Since the manual seemed to indicate that it was supported, I was undeterred. I hooked up the PowerBook in SCSI Disk mode to an 8500/200 and proceeded to do a generic install. Upon rebooting, the PowerBook displayed the dread system version not supported message.

Still undeterred, I fetched a copy of MacsBug and set it to trap on Gestalt, then watched for a call with the 'mach' selector. Sure enough, the first call was to fetch mach. Gestalt returned 7E for my system. According to the Gestalt tables I've seen, 7E is valid for a PowerPC-upgraded 5xx system -- but is not the _only_ valid Gestalt. 7C is also documented as being a 5xx/PPC. Watching the code, sure enough, 7C appears as a supported system in 8.5; 7E is not. Patching the system's table to indicate that 7E was valid worked; the system continued to boot without incident. Eureka! MacOS 8.5 nirvana was mine.

But, I was still stuck with a universal install. I switched back to my saved 8.1 System Folder, and back out came the CD, along with a copy of Wish I Were... (http://macfixit.pair.com/library/tul/Wish.sit.hqx). Picking the 5xx/PPC setting in Wish I Were (on my 8.1 System Folder) and rebooting resulted in a system which the 8.5 installer was happy to install on.

At this point, with 8.5 installed but unpatched, and no MacsBug, it was back to the 8500 to patch the System file. The patch is in the 'gusd 1' resource. Simply look for the '007C 0024' string and either change the 007C to 007E or pick another pair (I picked the '0080 0024' pair) and change the first number to 007E. I opted to replace the 0080 pair since 0080 is a 5300 and it's very, very unlikely I'd ever use this PowerBook to boot a 5300.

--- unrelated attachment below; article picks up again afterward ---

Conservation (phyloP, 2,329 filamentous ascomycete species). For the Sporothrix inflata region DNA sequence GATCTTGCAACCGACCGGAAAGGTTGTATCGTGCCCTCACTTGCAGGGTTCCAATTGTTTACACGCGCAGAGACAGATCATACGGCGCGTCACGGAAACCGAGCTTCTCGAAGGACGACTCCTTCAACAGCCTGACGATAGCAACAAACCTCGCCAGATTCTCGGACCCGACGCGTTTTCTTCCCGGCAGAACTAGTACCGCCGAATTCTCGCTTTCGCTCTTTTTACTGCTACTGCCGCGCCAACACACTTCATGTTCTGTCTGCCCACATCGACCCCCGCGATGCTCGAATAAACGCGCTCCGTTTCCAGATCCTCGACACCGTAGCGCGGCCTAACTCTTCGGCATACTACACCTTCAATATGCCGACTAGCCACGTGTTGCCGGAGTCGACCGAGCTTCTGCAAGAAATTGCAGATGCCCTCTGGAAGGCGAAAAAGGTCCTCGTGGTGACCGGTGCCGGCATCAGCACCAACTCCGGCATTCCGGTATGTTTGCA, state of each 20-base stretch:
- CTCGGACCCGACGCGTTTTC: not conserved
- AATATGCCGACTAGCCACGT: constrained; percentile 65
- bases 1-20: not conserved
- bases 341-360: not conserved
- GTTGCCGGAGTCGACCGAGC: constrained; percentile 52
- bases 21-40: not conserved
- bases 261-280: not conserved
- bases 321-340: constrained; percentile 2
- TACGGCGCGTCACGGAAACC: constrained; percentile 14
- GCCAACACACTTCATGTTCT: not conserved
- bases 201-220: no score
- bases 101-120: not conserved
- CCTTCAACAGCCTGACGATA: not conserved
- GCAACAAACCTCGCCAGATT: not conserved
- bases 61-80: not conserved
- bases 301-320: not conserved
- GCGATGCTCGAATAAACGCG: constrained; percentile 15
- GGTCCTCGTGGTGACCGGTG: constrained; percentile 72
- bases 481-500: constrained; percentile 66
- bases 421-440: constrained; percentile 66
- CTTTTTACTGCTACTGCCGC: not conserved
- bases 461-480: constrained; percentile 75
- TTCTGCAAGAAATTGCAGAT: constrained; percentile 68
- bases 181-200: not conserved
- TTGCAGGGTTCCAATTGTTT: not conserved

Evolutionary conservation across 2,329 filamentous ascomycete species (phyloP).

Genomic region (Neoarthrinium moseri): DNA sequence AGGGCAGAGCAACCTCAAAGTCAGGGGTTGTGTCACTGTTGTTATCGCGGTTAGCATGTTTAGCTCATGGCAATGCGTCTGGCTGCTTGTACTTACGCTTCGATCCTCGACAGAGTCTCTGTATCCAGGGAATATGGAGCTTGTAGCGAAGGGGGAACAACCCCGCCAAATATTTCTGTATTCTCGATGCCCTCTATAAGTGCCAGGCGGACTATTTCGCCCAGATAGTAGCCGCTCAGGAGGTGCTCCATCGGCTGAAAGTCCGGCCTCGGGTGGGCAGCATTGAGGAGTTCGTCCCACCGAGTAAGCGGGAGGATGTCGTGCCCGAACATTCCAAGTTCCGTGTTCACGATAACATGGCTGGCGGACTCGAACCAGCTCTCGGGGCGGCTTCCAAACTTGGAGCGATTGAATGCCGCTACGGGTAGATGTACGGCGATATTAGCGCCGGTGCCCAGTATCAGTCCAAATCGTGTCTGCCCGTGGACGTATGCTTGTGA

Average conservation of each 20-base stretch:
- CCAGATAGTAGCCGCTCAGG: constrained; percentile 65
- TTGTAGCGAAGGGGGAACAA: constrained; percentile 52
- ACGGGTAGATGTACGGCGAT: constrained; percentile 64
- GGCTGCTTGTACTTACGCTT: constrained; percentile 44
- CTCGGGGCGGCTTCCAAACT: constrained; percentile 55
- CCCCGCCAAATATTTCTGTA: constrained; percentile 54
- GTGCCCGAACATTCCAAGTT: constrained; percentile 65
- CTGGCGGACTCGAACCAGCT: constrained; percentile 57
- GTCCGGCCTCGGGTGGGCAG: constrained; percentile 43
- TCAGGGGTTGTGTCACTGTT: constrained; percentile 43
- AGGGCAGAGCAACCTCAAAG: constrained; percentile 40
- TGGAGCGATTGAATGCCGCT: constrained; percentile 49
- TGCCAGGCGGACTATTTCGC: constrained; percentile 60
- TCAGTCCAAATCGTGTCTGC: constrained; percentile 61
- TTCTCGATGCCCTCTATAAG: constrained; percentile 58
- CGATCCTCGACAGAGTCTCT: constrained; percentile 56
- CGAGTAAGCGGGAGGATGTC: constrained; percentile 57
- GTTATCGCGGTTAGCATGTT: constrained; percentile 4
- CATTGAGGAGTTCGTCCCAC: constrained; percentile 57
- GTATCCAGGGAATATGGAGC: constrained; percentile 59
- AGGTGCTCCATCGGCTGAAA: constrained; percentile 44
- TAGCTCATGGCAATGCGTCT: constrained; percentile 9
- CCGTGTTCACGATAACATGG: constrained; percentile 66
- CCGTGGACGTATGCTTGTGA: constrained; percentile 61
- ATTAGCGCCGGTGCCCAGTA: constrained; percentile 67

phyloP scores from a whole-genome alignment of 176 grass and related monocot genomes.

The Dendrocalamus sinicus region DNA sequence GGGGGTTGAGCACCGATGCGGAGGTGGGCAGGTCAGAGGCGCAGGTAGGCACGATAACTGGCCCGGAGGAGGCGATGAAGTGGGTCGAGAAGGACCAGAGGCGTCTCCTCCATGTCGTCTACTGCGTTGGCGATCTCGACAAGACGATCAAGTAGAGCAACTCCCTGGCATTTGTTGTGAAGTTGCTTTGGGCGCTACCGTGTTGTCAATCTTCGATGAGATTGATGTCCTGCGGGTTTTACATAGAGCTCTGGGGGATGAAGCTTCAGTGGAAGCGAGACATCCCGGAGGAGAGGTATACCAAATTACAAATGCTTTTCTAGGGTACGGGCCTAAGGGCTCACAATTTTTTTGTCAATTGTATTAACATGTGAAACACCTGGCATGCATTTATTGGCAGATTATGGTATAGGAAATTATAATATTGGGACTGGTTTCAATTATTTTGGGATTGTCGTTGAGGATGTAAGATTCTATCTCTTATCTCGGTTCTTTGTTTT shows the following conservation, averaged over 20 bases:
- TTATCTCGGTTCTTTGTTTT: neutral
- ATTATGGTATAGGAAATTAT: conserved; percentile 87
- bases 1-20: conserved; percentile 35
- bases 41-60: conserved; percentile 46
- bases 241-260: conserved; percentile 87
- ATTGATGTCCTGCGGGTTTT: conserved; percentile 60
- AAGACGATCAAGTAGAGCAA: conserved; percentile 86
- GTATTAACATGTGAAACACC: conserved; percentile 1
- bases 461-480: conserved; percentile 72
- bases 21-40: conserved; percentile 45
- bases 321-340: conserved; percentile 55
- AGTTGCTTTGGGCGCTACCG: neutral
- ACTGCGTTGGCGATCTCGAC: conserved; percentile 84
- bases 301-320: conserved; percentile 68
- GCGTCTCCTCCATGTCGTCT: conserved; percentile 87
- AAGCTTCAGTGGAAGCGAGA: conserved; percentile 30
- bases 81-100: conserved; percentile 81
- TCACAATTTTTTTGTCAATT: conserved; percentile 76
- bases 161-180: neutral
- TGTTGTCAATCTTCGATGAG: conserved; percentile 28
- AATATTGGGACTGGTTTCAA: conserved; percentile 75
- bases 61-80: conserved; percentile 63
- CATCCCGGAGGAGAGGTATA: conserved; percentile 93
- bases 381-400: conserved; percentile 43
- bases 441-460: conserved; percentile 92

My conclusions to all of this are: PowerBook 5xx/PPCs _should_ be supported by 8.5, both because of the language in the manual and because of their inclusion in the boot gestalt list. Nevertheless, a bug on some 5xx/PPCs (at least) prevents them from working. The work around is pretty easy, overall -- but of course, since it involves patching the System file, you're back to being unsupported. And I'm happily using 8.5 on my PowerBook, supported or not.

John

------------------------------------------------------------------------

Some reported problems.

Here are my experiences with Mac OS 8.5 + Powerbook 540C/PPC + Jaz. I was able to install Mac OS 8.5 onto my Powerbook 540c which has been upgraded with Apple's 100 MHz 603 CPU as suggested.

I installed Iomega's latest software for the Jaz drive onto the Powerbook (Extension: "Iomega Driver" 6.0.2, Control Panel "Iomega Drive Options" 1.4.3, "Guest" version 6.0.2, and "Tools" 6.2) also from my 8500 with the Powerbook in SCSI disk mode. I opted for a PPC install instead of a universal install (68k + PPC). The installation went smoothly.

With installations completed I can use the Powerbook with Mac OS 8.5 fine (40 Mbytes of RAM, VM is off).

With the Powerbook off I connected up the external Jaz drive to it hoping to be able to access my Jaz disks. I first applied power to the Jaz drive and then booted the Powerbook. Now I ran into problems: the machine freezes some way into the boot (but before the desktop appears).

I tried again this time with extensions off: the Powerbook would boot fine and be usable. Then I ran Iomegas's "Guest" and the it would load up fine. Then I inserted a Jaz disk and let spin up complete. However, no Jaz disk icon would appear on the desktop but Mac OS 8.5 was still running. Now if I did something else, e.g., selected Chooser then the machine would start to go into an endless loop of reloading the Finder.